It has frequently happened in the history of medicine that to clearly formulate an idea so that it could be practically applied in farther study, and especially in order to enforce it on the attention of others, it has been given more prominence and more definiteness than it really deserved. This I believe has happened with the conception of latent hyperopia. Unquestionably latent hyperopia exists very frequently. But it probably does not exist so frequently, and to the extent that might be inferred from much that is said about it.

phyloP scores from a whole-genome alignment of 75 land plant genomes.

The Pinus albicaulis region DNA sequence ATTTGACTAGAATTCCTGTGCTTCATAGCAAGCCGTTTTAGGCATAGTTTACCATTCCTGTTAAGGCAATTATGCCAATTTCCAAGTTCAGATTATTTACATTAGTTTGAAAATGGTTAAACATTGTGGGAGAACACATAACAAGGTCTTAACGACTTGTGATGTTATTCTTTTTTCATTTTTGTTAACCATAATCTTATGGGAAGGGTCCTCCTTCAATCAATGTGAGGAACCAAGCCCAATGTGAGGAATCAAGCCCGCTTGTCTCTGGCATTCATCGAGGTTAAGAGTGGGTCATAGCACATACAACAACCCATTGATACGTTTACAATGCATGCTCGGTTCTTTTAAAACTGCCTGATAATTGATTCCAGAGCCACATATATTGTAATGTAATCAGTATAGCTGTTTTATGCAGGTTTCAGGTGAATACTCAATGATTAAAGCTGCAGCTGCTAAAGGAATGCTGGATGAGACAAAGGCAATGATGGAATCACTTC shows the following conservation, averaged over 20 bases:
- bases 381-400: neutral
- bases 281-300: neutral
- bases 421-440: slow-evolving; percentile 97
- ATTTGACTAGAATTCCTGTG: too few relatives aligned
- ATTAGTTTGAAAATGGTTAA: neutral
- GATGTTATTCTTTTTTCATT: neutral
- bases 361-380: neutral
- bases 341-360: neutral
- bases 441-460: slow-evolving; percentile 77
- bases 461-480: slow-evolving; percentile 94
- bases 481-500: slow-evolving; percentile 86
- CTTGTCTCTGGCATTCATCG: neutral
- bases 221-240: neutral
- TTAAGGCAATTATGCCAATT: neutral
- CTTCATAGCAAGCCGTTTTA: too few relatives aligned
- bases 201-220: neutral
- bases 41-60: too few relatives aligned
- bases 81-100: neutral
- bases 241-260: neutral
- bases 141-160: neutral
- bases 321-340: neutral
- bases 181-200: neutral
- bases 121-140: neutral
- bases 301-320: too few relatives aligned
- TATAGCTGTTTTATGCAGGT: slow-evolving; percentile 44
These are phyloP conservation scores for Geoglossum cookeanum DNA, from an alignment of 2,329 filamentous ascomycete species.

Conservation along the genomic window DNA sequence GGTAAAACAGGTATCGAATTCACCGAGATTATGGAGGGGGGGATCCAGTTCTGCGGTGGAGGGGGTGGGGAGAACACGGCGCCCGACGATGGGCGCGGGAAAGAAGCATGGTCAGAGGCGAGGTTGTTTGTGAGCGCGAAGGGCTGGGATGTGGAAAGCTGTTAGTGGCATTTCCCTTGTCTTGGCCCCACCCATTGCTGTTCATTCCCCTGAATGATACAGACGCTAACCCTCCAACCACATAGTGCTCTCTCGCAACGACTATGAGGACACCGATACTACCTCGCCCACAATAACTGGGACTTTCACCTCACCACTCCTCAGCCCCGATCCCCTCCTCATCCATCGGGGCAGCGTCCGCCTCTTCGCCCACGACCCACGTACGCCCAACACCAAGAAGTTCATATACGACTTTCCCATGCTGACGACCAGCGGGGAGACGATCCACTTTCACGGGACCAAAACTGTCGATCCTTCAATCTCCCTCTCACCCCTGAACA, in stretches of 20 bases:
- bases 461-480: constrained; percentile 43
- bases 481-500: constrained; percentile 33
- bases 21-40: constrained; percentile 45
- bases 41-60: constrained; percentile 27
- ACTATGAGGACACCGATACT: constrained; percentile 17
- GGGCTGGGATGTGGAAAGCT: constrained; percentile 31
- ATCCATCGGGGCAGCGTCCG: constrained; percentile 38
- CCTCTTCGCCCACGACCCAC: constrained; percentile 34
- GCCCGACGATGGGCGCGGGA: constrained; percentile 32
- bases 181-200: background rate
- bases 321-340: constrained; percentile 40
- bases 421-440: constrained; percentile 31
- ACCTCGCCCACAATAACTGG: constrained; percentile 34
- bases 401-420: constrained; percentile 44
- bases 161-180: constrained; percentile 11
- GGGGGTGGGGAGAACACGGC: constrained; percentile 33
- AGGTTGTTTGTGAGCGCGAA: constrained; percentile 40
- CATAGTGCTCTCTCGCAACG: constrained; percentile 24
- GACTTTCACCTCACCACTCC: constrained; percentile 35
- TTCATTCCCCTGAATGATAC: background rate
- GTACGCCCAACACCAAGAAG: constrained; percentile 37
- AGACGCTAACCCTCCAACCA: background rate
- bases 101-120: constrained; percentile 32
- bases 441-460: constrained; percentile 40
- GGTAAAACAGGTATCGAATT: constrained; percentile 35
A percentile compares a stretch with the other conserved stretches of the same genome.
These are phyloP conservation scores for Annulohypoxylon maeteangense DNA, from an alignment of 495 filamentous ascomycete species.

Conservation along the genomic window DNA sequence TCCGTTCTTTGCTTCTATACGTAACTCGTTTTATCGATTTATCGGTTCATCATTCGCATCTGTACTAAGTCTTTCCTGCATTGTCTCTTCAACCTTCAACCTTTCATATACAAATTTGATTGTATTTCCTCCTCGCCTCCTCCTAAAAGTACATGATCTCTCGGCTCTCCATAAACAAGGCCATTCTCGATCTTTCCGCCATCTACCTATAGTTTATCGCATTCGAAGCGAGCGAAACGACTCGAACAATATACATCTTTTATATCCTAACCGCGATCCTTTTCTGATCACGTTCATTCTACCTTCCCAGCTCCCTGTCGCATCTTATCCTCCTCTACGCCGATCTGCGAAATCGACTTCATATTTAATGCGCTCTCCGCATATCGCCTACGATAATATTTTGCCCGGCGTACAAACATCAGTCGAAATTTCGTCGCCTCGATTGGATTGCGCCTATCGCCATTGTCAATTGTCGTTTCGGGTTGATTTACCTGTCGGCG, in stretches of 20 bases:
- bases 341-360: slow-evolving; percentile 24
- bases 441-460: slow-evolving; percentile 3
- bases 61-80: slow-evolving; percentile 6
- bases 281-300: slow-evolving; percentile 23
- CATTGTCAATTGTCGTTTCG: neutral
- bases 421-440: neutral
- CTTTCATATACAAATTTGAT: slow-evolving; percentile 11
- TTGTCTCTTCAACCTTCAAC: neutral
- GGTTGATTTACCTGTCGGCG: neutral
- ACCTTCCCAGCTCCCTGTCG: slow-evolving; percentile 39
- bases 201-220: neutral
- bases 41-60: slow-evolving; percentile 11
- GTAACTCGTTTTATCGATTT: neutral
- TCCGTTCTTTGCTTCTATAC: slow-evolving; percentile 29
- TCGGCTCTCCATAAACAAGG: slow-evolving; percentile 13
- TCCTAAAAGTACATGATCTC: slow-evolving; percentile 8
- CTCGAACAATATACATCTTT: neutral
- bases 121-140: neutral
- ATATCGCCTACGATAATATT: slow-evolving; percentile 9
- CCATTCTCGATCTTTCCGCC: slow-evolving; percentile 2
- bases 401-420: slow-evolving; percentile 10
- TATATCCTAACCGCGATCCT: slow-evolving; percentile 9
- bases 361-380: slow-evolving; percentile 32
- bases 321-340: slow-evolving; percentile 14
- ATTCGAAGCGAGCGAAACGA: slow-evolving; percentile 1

For several years I have made it a rule to ascertain as accurately as possible the state of refraction before using a mydriatic, especially in what seemed to be cases of hyperopia almost, or completely free from astigmatism. From my last three years' records of errors of refraction I have sought out all those in which a record was made
JACKSON E. MAINFST AND LATENT HYPEROPIA. Read in the Section of Ophthalmology, at the Forty third Annual Meeting of the American Medical Association, held in Detroit, Mich., June, 1892. JAMA. 1892;XIX(9):251–253. doi:10.1001/jama.1892.02420090013002e
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